Similarly, once an artist and composer joined my team, I felt accountable to them, and any tasks I had that they needed done miraculously got accomplished. Most of us hate to let others down and are much more willing to not deliver on a promise made to ourselves alone.

If you work alone and people aren’t counting on you, posting things publicly, or getting an accountability buddy (accountabilabuddy – I can never let that hilarious contraction go unsaid) or coach can seriously help you to stop procrastinating and finish more tasks.

Urgency – Make Plans

This leads on from the others fairly well, but it’s a little different. Where the Pomodoro technique has you create an artificial time pressure, and accountability has you create (if it doesn’t already exist) artificial social pressure, this has you create real pressure – timed and usually social.

Parkinson’s Law states that a task will expand to fill the time allotted for it, in the same way that a gas will fill any given chamber evenly. I’ve always noticed that if my evening is free, I’ll usually wind up finishing some of the tasks that were allotted for the working day in the evening. If, however, I’ve made plans with someone to go to a show, gig, movie, etc, now I’ve now got a real time constraint on the day, and the social pressure of not wanting to cancel on my friend. If I’ve bought tickets, I’ll have the benefit of financial loss aversion too!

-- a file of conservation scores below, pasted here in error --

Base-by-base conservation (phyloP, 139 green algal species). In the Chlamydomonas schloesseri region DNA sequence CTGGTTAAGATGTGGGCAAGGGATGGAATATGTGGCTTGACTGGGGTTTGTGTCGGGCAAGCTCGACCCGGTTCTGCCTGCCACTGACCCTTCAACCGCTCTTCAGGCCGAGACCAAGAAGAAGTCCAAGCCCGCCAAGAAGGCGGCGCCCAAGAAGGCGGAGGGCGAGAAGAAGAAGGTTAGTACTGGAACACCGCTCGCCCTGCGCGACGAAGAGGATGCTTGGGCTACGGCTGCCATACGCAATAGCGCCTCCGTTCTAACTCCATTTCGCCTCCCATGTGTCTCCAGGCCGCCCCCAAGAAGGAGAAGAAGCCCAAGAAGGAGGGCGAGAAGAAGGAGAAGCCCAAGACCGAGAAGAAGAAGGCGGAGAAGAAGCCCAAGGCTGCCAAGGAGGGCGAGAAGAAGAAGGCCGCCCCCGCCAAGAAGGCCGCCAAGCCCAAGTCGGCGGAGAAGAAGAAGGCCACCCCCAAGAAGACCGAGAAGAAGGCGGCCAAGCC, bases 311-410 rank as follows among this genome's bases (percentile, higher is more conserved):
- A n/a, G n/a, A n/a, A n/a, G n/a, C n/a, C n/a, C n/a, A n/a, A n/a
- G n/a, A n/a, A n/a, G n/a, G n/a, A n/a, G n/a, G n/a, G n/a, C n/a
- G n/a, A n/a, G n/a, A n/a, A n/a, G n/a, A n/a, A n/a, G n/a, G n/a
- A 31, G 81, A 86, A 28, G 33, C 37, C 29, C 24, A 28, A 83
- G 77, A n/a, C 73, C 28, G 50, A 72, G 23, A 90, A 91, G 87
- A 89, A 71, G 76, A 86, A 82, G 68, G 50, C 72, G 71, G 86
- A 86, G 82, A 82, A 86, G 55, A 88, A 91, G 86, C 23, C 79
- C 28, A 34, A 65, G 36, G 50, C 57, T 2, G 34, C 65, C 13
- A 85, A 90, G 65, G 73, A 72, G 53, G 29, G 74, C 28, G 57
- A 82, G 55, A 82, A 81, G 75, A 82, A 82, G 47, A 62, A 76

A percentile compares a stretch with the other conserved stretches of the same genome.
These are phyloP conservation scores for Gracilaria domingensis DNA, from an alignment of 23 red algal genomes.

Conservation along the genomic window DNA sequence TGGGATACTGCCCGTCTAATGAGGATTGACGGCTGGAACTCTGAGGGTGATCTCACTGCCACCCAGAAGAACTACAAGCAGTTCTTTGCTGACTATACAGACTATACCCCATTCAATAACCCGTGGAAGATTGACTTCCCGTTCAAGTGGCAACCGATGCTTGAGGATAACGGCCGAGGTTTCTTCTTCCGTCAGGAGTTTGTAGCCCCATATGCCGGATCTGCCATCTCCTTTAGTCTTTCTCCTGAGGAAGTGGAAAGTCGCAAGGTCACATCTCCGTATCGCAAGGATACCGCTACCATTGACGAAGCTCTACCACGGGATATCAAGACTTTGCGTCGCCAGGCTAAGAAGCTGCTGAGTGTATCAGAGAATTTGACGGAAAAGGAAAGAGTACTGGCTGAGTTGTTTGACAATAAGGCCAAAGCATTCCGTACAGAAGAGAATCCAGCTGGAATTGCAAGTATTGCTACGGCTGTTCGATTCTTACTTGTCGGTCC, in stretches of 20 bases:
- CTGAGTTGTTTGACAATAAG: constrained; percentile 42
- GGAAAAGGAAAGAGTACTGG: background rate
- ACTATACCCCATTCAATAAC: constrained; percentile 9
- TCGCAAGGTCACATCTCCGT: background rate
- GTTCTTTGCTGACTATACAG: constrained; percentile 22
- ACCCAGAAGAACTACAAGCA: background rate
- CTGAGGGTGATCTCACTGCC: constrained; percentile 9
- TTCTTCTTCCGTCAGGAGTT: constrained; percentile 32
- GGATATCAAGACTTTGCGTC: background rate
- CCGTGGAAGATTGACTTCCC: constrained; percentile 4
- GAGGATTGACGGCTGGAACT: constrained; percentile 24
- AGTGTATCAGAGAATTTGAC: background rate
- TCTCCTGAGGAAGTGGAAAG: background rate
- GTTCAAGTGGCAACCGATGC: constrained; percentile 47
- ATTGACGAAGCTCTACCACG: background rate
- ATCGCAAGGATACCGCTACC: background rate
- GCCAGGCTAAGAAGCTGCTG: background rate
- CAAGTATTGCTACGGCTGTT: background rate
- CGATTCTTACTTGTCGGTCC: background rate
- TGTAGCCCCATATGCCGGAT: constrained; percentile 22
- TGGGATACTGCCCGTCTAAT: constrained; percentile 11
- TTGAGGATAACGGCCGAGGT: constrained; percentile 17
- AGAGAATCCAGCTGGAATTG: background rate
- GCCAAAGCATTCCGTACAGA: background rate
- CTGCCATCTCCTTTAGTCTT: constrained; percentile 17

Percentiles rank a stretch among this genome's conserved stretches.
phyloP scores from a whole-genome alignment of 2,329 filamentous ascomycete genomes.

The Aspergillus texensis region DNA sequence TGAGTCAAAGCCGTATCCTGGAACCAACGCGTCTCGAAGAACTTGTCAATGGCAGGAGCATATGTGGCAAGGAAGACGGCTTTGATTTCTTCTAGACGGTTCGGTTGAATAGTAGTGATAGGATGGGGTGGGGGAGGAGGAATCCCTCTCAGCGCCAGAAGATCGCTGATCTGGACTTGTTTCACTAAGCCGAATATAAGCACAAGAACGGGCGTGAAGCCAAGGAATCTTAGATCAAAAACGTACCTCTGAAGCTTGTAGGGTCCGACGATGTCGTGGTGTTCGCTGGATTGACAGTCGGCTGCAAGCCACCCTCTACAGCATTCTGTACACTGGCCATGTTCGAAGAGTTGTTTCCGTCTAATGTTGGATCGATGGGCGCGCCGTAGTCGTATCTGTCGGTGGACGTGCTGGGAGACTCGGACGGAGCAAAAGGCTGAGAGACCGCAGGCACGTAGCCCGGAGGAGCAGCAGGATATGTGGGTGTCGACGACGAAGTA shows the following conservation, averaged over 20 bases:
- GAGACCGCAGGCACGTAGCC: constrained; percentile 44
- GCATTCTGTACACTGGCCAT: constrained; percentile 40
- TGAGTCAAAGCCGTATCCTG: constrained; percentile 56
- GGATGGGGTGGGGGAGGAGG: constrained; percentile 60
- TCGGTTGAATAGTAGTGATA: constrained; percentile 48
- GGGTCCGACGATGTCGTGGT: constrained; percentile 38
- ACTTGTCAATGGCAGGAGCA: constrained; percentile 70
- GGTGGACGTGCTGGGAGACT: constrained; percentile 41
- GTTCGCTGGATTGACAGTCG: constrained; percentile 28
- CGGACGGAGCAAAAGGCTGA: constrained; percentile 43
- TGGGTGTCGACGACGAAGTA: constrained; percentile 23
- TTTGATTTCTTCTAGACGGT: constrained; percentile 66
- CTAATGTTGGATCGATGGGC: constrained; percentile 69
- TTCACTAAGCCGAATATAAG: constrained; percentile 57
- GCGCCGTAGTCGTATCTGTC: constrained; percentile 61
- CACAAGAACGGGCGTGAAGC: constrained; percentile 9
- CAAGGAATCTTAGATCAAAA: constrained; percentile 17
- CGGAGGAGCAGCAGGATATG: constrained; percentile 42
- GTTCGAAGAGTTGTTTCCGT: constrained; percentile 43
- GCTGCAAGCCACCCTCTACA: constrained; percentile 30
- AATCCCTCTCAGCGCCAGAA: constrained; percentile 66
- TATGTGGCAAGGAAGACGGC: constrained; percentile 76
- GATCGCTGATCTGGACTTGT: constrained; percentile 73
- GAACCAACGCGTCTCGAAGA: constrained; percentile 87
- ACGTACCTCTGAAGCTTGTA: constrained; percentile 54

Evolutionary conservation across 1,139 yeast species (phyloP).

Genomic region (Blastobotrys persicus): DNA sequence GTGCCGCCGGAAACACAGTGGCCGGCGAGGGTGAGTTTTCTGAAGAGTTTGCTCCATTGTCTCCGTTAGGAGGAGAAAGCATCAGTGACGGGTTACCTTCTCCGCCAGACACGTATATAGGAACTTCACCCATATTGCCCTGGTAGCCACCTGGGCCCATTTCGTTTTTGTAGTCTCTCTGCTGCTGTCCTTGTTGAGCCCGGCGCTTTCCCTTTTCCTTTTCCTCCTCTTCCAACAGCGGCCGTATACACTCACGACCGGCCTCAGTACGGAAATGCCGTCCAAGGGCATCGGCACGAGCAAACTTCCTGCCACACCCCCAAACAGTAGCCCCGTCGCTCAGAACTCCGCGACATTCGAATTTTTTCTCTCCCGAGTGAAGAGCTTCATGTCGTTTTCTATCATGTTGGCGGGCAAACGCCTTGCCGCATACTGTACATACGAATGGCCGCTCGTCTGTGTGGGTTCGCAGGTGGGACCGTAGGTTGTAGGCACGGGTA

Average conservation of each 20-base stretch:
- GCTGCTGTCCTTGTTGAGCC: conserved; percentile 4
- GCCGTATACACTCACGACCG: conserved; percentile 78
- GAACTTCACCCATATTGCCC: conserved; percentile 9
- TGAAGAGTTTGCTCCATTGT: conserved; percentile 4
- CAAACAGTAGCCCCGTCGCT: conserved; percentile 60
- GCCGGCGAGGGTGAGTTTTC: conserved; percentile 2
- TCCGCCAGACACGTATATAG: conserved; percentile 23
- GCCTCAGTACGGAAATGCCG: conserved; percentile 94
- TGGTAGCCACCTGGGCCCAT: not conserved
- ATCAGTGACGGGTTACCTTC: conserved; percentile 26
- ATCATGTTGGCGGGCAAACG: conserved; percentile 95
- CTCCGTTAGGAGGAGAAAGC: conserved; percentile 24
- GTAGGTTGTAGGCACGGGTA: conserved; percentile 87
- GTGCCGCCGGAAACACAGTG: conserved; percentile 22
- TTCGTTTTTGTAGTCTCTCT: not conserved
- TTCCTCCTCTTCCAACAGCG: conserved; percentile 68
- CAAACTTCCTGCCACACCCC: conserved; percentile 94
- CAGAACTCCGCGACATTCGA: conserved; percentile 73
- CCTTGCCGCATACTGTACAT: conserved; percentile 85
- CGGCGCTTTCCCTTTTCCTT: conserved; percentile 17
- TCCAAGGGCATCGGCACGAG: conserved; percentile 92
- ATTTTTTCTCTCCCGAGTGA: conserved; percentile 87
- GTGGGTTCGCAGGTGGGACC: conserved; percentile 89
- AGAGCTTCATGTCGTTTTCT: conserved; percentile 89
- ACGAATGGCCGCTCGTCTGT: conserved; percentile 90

Doing this not only helps you knuckle down and get things done, but it rewards you for doing so and protects your work/life balance, which in turn protects your long term health, productivity, and enthusiasm. It’s a positive feedback loop that’s actually very powerful!

So rather than not make plans because you might have to finish work (you always will, according to Parkinson), say yes to that invite to the pub or games night.

How to Stop Procrastinating – In Conclusion

Using these three techniques (and others) have greatly helped me to stop procrastinating and increase the number of unpleasant jobs that I get done. Doing so has also freed up more time for me to enjoy my life outside of work hours (by basically creating “outside of work hours”).

I hope they’re of use to you as well. You might also enjoy my article “Movement Beats Meditation” (which is about perfectionism, not exercise or spirituality).

Do leave a comment if you have any of your own techniques or success stories, and please share the article if you found it valuable.

Until next time…